Memorializing Relationships Early Pays Off Later Part 1: How Can a Documentary Filmmaker/Producer Manage Investor Relationships and Avoid Conflict?

POSTED ON February 26, 2019 / IN Documentary Toolkit



This Q&A was originally published in the Winter 2019 issue of Documentary magazine, a publication of the International Documentary Association, a nonprofit media arts organization based in Los Angeles.

All too frequently, misunderstandings arise between documentary filmmakers and producers on the one hand, and investors on the other. The grounds for discord involve both creative and business matters. In most instances, however, these disputes are avoidable.

On the creative side, a filmmaker may bristle when financiers request changes to a film, and if the filmmaker is unresponsive, investors may become frustrated, uncooperative, and possibly litigious. The business side of producing, marketing and distributing documentary films also provides a fertile field for investor disputes. Disagreements may arise when decisions directly impact the investor’s potential return on investment.  Resulting conflicts can be bitter, and may materially interfere with the progress of the project.

The common denominator in these potentially nettlesome disputes is the failure to communicate thoroughly about the parties’ respective expectations and priorities. Ironically, seeds of misunderstanding often are sown during development when relationships are harmonious. After an exhausting search for project financing, the enthusiastic producer is elated to receive the financing commitment and may be reluctant to raise potentially divisive issues. And the novice film investor may not have sufficient background or guidance to explore the filmmaker’s creative vision, the producer’s business direction, or the substantial risk inherent in these investments.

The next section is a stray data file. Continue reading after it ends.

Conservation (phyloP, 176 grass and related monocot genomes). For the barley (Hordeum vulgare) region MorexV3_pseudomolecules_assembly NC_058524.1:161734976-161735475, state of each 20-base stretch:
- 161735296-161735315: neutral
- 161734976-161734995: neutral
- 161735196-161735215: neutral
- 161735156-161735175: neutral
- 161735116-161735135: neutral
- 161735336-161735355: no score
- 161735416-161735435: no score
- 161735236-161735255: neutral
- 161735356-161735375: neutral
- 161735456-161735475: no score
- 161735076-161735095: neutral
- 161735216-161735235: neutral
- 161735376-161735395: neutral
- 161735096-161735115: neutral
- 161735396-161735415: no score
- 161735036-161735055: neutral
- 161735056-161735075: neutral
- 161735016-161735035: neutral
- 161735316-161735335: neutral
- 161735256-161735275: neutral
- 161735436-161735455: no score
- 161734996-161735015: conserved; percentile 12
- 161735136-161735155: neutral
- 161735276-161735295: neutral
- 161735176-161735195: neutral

How can documentary filmmakers and producers sidestep conflict and preserve these important investor relationships?  First and foremost, it is indispensable that filmmakers and producers clearly establish their project objectives and fully disclose the risks involved within comprehensive investment documents prepared by specialized legal counsel. Among other material elements, these agreements must address ownership and control over the project, decision making authority, and the revenue waterfall contributing to the investors’ prospective return on investment. These critical matters are usually embodied within an operating agreement if the production entity is a limited liability company. The LLC structure, however, deserves particular attention because, unlike an investor’s role in other legal entities, an LLC investor may serve as a co-manager with robust decision-making authority.

Additionally, as a means to avoid conflict, it is strongly recommended that the parties discuss their expectations and confirm their respective priorities in a mutually approved memorandum of understanding. This constructive exercise will help to clarify the investor’s aims and serve as a reference should the investor pivot to a different set of goals.

Another useful step is to urge investors to retain experienced film counsel to guide them on all legal aspects of the project. This will help identify and clarify potential misunderstandings from the beginning. Also, it may be helpful for producers to apprise the financier about project developments through regular written updates. Current information will facilitate a dialogue about the project’s path and exploit the best way to avoid conflict — provide regular communication.

–Steven Beer

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